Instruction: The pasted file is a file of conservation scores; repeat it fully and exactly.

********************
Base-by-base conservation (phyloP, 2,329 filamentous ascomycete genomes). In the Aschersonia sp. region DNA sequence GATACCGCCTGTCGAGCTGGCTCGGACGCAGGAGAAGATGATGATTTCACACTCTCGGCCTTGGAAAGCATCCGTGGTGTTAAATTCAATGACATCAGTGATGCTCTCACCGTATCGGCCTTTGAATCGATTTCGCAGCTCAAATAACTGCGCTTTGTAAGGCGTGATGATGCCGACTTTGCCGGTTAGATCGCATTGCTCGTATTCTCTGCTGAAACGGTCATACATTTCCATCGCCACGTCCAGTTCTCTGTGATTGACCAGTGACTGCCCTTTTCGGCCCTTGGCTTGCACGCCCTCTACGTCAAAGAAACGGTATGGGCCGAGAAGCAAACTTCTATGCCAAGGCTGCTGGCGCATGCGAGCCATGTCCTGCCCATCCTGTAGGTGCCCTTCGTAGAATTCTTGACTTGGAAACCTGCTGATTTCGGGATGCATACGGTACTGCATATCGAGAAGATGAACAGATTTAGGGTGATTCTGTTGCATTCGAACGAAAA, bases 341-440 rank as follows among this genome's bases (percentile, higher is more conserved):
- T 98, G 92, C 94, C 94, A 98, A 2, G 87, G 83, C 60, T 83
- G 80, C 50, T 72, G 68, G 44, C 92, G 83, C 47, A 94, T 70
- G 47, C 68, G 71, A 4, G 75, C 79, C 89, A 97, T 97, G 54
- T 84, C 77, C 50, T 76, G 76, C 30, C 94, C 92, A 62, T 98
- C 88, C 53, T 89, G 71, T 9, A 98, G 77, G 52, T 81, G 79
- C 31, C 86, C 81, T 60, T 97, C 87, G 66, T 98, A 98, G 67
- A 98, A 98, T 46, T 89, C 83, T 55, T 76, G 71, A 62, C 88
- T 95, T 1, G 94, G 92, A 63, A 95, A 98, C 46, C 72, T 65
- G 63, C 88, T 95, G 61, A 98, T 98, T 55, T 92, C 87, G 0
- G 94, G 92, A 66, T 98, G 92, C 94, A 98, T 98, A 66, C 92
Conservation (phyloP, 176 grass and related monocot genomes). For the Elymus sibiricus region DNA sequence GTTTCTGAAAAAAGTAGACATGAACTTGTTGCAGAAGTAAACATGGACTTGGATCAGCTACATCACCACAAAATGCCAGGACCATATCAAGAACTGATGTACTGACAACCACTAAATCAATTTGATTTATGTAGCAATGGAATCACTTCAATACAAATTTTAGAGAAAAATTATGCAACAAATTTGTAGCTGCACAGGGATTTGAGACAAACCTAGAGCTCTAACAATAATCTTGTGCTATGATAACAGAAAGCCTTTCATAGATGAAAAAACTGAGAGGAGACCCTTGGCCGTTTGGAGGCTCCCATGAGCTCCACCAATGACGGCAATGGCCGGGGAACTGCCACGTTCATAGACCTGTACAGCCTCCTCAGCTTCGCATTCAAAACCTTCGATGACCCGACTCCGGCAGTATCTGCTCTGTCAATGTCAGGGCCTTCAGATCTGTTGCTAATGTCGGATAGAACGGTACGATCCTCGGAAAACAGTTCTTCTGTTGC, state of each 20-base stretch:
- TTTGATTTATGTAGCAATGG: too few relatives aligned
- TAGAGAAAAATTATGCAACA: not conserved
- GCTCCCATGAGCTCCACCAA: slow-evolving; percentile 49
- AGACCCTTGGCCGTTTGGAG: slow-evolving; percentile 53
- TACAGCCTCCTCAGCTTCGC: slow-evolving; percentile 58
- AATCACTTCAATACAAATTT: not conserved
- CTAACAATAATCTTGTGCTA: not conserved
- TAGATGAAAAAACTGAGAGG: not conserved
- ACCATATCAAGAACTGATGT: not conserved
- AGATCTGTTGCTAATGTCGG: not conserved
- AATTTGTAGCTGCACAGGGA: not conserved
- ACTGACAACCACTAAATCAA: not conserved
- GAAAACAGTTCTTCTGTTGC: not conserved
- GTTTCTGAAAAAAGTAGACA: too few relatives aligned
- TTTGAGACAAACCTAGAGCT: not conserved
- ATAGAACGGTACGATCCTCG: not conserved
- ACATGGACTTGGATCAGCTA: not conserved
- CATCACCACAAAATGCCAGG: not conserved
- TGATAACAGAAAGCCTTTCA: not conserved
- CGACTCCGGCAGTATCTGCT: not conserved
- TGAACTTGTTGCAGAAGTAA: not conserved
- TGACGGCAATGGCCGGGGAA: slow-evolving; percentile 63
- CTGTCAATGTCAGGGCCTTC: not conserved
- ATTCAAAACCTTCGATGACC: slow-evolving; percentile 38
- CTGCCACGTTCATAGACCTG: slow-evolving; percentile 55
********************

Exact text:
Base-by-base conservation (phyloP, 2,329 filamentous ascomycete genomes). In the Aschersonia sp. region DNA sequence GATACCGCCTGTCGAGCTGGCTCGGACGCAGGAGAAGATGATGATTTCACACTCTCGGCCTTGGAAAGCATCCGTGGTGTTAAATTCAATGACATCAGTGATGCTCTCACCGTATCGGCCTTTGAATCGATTTCGCAGCTCAAATAACTGCGCTTTGTAAGGCGTGATGATGCCGACTTTGCCGGTTAGATCGCATTGCTCGTATTCTCTGCTGAAACGGTCATACATTTCCATCGCCACGTCCAGTTCTCTGTGATTGACCAGTGACTGCCCTTTTCGGCCCTTGGCTTGCACGCCCTCTACGTCAAAGAAACGGTATGGGCCGAGAAGCAAACTTCTATGCCAAGGCTGCTGGCGCATGCGAGCCATGTCCTGCCCATCCTGTAGGTGCCCTTCGTAGAATTCTTGACTTGGAAACCTGCTGATTTCGGGATGCATACGGTACTGCATATCGAGAAGATGAACAGATTTAGGGTGATTCTGTTGCATTCGAACGAAAA, bases 341-440 rank as follows among this genome's bases (percentile, higher is more conserved):
- T 98, G 92, C 94, C 94, A 98, A 2, G 87, G 83, C 60, T 83
- G 80, C 50, T 72, G 68, G 44, C 92, G 83, C 47, A 94, T 70
- G 47, C 68, G 71, A 4, G 75, C 79, C 89, A 97, T 97, G 54
- T 84, C 77, C 50, T 76, G 76, C 30, C 94, C 92, A 62, T 98
- C 88, C 53, T 89, G 71, T 9, A 98, G 77, G 52, T 81, G 79
- C 31, C 86, C 81, T 60, T 97, C 87, G 66, T 98, A 98, G 67
- A 98, A 98, T 46, T 89, C 83, T 55, T 76, G 71, A 62, C 88
- T 95, T 1, G 94, G 92, A 63, A 95, A 98, C 46, C 72, T 65
- G 63, C 88, T 95, G 61, A 98, T 98, T 55, T 92, C 87, G 0
- G 94, G 92, A 66, T 98, G 92, C 94, A 98, T 98, A 66, C 92
Conservation (phyloP, 176 grass and related monocot genomes). For the Elymus sibiricus region DNA sequence GTTTCTGAAAAAAGTAGACATGAACTTGTTGCAGAAGTAAACATGGACTTGGATCAGCTACATCACCACAAAATGCCAGGACCATATCAAGAACTGATGTACTGACAACCACTAAATCAATTTGATTTATGTAGCAATGGAATCACTTCAATACAAATTTTAGAGAAAAATTATGCAACAAATTTGTAGCTGCACAGGGATTTGAGACAAACCTAGAGCTCTAACAATAATCTTGTGCTATGATAACAGAAAGCCTTTCATAGATGAAAAAACTGAGAGGAGACCCTTGGCCGTTTGGAGGCTCCCATGAGCTCCACCAATGACGGCAATGGCCGGGGAACTGCCACGTTCATAGACCTGTACAGCCTCCTCAGCTTCGCATTCAAAACCTTCGATGACCCGACTCCGGCAGTATCTGCTCTGTCAATGTCAGGGCCTTCAGATCTGTTGCTAATGTCGGATAGAACGGTACGATCCTCGGAAAACAGTTCTTCTGTTGC, state of each 20-base stretch:
- TTTGATTTATGTAGCAATGG: too few relatives aligned
- TAGAGAAAAATTATGCAACA: not conserved
- GCTCCCATGAGCTCCACCAA: slow-evolving; percentile 49
- AGACCCTTGGCCGTTTGGAG: slow-evolving; percentile 53
- TACAGCCTCCTCAGCTTCGC: slow-evolving; percentile 58
- AATCACTTCAATACAAATTT: not conserved
- CTAACAATAATCTTGTGCTA: not conserved
- TAGATGAAAAAACTGAGAGG: not conserved
- ACCATATCAAGAACTGATGT: not conserved
- AGATCTGTTGCTAATGTCGG: not conserved
- AATTTGTAGCTGCACAGGGA: not conserved
- ACTGACAACCACTAAATCAA: not conserved
- GAAAACAGTTCTTCTGTTGC: not conserved
- GTTTCTGAAAAAAGTAGACA: too few relatives aligned
- TTTGAGACAAACCTAGAGCT: not conserved
- ATAGAACGGTACGATCCTCG: not conserved
- ACATGGACTTGGATCAGCTA: not conserved
- CATCACCACAAAATGCCAGG: not conserved
- TGATAACAGAAAGCCTTTCA: not conserved
- CGACTCCGGCAGTATCTGCT: not conserved
- TGAACTTGTTGCAGAAGTAA: not conserved
- TGACGGCAATGGCCGGGGAA: slow-evolving; percentile 63
- CTGTCAATGTCAGGGCCTTC: not conserved
- ATTCAAAACCTTCGATGACC: slow-evolving; percentile 38
- CTGCCACGTTCATAGACCTG: slow-evolving; percentile 55